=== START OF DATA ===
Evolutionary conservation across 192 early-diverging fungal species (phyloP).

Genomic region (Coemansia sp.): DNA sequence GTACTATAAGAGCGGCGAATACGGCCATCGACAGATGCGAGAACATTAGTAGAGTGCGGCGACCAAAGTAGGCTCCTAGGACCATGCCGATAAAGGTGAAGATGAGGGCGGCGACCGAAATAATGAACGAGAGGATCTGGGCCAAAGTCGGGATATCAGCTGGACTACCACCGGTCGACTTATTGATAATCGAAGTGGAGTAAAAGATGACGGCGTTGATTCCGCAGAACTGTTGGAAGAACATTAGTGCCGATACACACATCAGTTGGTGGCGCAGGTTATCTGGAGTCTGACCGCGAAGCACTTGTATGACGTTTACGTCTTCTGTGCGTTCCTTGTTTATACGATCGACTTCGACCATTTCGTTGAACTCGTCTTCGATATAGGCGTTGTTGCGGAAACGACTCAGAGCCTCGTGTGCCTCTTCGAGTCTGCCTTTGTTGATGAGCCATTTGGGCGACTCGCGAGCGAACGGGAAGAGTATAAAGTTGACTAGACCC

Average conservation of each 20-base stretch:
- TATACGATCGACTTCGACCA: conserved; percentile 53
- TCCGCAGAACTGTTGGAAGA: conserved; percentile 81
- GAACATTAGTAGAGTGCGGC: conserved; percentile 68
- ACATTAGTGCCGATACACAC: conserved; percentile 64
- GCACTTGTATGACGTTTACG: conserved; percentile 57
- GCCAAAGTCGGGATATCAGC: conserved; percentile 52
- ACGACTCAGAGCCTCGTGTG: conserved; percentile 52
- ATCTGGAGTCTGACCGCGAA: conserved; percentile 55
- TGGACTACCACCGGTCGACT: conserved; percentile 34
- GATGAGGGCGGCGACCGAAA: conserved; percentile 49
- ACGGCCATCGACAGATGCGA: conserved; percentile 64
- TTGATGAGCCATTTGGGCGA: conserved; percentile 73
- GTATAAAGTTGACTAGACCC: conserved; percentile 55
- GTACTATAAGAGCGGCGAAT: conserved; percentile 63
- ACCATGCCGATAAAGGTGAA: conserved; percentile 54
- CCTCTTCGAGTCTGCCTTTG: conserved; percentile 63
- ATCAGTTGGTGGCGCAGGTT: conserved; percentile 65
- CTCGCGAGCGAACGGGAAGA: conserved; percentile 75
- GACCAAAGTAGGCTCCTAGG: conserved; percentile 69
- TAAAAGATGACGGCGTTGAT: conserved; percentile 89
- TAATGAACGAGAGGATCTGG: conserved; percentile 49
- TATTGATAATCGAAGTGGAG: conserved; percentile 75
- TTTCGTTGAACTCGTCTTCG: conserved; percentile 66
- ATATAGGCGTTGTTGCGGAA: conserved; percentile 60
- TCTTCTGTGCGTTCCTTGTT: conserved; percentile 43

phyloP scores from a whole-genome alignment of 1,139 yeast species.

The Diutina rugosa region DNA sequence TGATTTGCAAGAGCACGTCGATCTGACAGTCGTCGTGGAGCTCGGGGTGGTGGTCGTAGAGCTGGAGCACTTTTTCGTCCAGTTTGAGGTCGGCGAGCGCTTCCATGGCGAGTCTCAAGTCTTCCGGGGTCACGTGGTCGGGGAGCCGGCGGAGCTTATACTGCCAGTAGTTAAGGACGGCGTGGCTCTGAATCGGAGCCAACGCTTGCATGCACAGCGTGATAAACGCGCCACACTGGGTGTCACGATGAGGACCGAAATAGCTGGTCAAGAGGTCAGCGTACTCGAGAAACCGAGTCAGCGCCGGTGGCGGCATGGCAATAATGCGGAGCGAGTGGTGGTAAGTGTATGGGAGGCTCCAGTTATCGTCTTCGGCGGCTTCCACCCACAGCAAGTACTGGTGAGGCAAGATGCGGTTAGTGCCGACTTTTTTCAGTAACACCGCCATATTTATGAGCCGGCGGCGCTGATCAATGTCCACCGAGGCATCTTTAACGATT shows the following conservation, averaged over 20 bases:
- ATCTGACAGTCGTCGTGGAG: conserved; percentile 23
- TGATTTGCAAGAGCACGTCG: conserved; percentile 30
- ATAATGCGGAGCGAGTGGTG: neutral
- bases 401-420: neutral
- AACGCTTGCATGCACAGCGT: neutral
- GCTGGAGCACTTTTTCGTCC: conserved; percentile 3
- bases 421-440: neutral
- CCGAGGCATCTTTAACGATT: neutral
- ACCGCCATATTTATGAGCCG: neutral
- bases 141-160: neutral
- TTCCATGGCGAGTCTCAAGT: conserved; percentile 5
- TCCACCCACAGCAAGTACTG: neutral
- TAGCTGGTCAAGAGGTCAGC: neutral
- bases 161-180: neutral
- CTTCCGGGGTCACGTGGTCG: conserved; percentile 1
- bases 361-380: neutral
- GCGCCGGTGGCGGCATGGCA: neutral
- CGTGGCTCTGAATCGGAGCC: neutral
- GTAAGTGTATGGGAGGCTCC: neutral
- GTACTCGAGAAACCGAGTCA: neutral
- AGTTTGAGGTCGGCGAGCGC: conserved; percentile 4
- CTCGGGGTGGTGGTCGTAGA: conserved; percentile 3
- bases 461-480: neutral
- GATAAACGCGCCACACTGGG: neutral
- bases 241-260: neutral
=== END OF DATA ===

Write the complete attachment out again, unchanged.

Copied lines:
Evolutionary conservation across 192 early-diverging fungal species (phyloP).

Genomic region (Coemansia sp.): DNA sequence GTACTATAAGAGCGGCGAATACGGCCATCGACAGATGCGAGAACATTAGTAGAGTGCGGCGACCAAAGTAGGCTCCTAGGACCATGCCGATAAAGGTGAAGATGAGGGCGGCGACCGAAATAATGAACGAGAGGATCTGGGCCAAAGTCGGGATATCAGCTGGACTACCACCGGTCGACTTATTGATAATCGAAGTGGAGTAAAAGATGACGGCGTTGATTCCGCAGAACTGTTGGAAGAACATTAGTGCCGATACACACATCAGTTGGTGGCGCAGGTTATCTGGAGTCTGACCGCGAAGCACTTGTATGACGTTTACGTCTTCTGTGCGTTCCTTGTTTATACGATCGACTTCGACCATTTCGTTGAACTCGTCTTCGATATAGGCGTTGTTGCGGAAACGACTCAGAGCCTCGTGTGCCTCTTCGAGTCTGCCTTTGTTGATGAGCCATTTGGGCGACTCGCGAGCGAACGGGAAGAGTATAAAGTTGACTAGACCC

Average conservation of each 20-base stretch:
- TATACGATCGACTTCGACCA: conserved; percentile 53
- TCCGCAGAACTGTTGGAAGA: conserved; percentile 81
- GAACATTAGTAGAGTGCGGC: conserved; percentile 68
- ACATTAGTGCCGATACACAC: conserved; percentile 64
- GCACTTGTATGACGTTTACG: conserved; percentile 57
- GCCAAAGTCGGGATATCAGC: conserved; percentile 52
- ACGACTCAGAGCCTCGTGTG: conserved; percentile 52
- ATCTGGAGTCTGACCGCGAA: conserved; percentile 55
- TGGACTACCACCGGTCGACT: conserved; percentile 34
- GATGAGGGCGGCGACCGAAA: conserved; percentile 49
- ACGGCCATCGACAGATGCGA: conserved; percentile 64
- TTGATGAGCCATTTGGGCGA: conserved; percentile 73
- GTATAAAGTTGACTAGACCC: conserved; percentile 55
- GTACTATAAGAGCGGCGAAT: conserved; percentile 63
- ACCATGCCGATAAAGGTGAA: conserved; percentile 54
- CCTCTTCGAGTCTGCCTTTG: conserved; percentile 63
- ATCAGTTGGTGGCGCAGGTT: conserved; percentile 65
- CTCGCGAGCGAACGGGAAGA: conserved; percentile 75
- GACCAAAGTAGGCTCCTAGG: conserved; percentile 69
- TAAAAGATGACGGCGTTGAT: conserved; percentile 89
- TAATGAACGAGAGGATCTGG: conserved; percentile 49
- TATTGATAATCGAAGTGGAG: conserved; percentile 75
- TTTCGTTGAACTCGTCTTCG: conserved; percentile 66
- ATATAGGCGTTGTTGCGGAA: conserved; percentile 60
- TCTTCTGTGCGTTCCTTGTT: conserved; percentile 43

phyloP scores from a whole-genome alignment of 1,139 yeast species.

The Diutina rugosa region DNA sequence TGATTTGCAAGAGCACGTCGATCTGACAGTCGTCGTGGAGCTCGGGGTGGTGGTCGTAGAGCTGGAGCACTTTTTCGTCCAGTTTGAGGTCGGCGAGCGCTTCCATGGCGAGTCTCAAGTCTTCCGGGGTCACGTGGTCGGGGAGCCGGCGGAGCTTATACTGCCAGTAGTTAAGGACGGCGTGGCTCTGAATCGGAGCCAACGCTTGCATGCACAGCGTGATAAACGCGCCACACTGGGTGTCACGATGAGGACCGAAATAGCTGGTCAAGAGGTCAGCGTACTCGAGAAACCGAGTCAGCGCCGGTGGCGGCATGGCAATAATGCGGAGCGAGTGGTGGTAAGTGTATGGGAGGCTCCAGTTATCGTCTTCGGCGGCTTCCACCCACAGCAAGTACTGGTGAGGCAAGATGCGGTTAGTGCCGACTTTTTTCAGTAACACCGCCATATTTATGAGCCGGCGGCGCTGATCAATGTCCACCGAGGCATCTTTAACGATT shows the following conservation, averaged over 20 bases:
- ATCTGACAGTCGTCGTGGAG: conserved; percentile 23
- TGATTTGCAAGAGCACGTCG: conserved; percentile 30
- ATAATGCGGAGCGAGTGGTG: neutral
- bases 401-420: neutral
- AACGCTTGCATGCACAGCGT: neutral
- GCTGGAGCACTTTTTCGTCC: conserved; percentile 3
- bases 421-440: neutral
- CCGAGGCATCTTTAACGATT: neutral
- ACCGCCATATTTATGAGCCG: neutral
- bases 141-160: neutral
- TTCCATGGCGAGTCTCAAGT: conserved; percentile 5
- TCCACCCACAGCAAGTACTG: neutral
- TAGCTGGTCAAGAGGTCAGC: neutral
- bases 161-180: neutral
- CTTCCGGGGTCACGTGGTCG: conserved; percentile 1
- bases 361-380: neutral
- GCGCCGGTGGCGGCATGGCA: neutral
- CGTGGCTCTGAATCGGAGCC: neutral
- GTAAGTGTATGGGAGGCTCC: neutral
- GTACTCGAGAAACCGAGTCA: neutral
- AGTTTGAGGTCGGCGAGCGC: conserved; percentile 4
- CTCGGGGTGGTGGTCGTAGA: conserved; percentile 3
- bases 461-480: neutral
- GATAAACGCGCCACACTGGG: neutral
- bases 241-260: neutral